"You're more likely to die on your way to buy a lottery ticket than
you are to actually win the lottery."
Is this true? Is there any statistics out with the number of people
who died on their way to buy a lottery.
My personal experience suggest otherwise. I know people who have won a
lottery. But I don't know anyone who died on their way to buy a
lottery ticket. A conclusion based on personal experience is wrong
because of the tiny sample size. So anyone has come across any
statistics involving a country or state?
You learned it from whom? A blurb on Web?
This epends on how far you have to "drive a car" to buy a lottery
ticket; the type of lottery ticket, where the store is located, etc.
My guess this is true, on average, for "Mega-Millions" tickets.
The annual death rate for people aged 15-60 is about 0.4%, but we can
rule out all the home and hospitalized deaths as they would not be "on
your way". By far the largest cause of death likely to apply for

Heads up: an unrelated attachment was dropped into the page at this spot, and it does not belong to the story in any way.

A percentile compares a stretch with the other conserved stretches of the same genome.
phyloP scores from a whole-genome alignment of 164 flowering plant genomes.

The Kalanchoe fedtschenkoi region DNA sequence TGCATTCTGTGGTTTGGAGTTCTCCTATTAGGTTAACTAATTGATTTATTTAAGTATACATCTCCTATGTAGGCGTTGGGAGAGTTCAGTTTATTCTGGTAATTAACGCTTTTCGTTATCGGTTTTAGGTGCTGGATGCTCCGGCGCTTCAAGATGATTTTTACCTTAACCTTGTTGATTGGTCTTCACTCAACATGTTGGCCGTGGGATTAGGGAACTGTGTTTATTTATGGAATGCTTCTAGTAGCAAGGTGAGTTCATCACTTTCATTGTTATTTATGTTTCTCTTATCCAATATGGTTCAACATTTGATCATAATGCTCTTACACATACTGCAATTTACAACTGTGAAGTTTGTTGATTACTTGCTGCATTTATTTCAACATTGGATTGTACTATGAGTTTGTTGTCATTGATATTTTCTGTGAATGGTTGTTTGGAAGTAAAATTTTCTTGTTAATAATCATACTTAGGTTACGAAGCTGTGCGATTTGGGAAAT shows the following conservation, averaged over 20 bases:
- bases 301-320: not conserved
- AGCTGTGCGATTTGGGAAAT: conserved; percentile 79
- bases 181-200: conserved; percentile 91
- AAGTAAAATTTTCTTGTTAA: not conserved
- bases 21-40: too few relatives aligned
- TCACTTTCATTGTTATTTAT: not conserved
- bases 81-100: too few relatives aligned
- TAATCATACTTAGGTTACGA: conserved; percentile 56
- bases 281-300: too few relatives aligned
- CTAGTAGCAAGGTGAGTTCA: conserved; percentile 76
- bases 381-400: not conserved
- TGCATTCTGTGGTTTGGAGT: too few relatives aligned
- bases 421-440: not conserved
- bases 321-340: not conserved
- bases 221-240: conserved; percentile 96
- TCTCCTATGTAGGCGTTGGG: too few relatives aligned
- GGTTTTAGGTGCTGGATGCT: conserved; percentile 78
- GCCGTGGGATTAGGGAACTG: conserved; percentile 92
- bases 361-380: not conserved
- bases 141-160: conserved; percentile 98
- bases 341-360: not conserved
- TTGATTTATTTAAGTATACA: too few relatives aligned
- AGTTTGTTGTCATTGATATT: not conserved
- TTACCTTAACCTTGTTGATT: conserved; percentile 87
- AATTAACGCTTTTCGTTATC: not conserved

being "on your way" would be a fatal motor vehicle accident, with
about one death per 3 million people per day. However, those figures
include people who die as a result of the accident up to a month
The next closest death rate would be from heart attacks or strokes,
but there is a fairly large gap. Although the per-day death rate is
greater than motor vehicle accidents, almost all such deaths occur at
home or in hospital. The chance of dying from this while on the way
to buy a ticket should be no more than one in 20 million or so,
possibly quite a bit lower.
If you buy only one ticket and consider only the probability of
winning the top prize, the claim is quite possibly true.
> I learnt this today.
> "You're more likely to die on your way to buy a lottery ticket than
> you are to actually win the lottery."
Yes but either way your troubles are over, so it's still a good bet.
No specific statistics but is not hard to do a rough check.
Assume that you will not die in the next hour unless you
are in an auto accident (a very good assumption for most people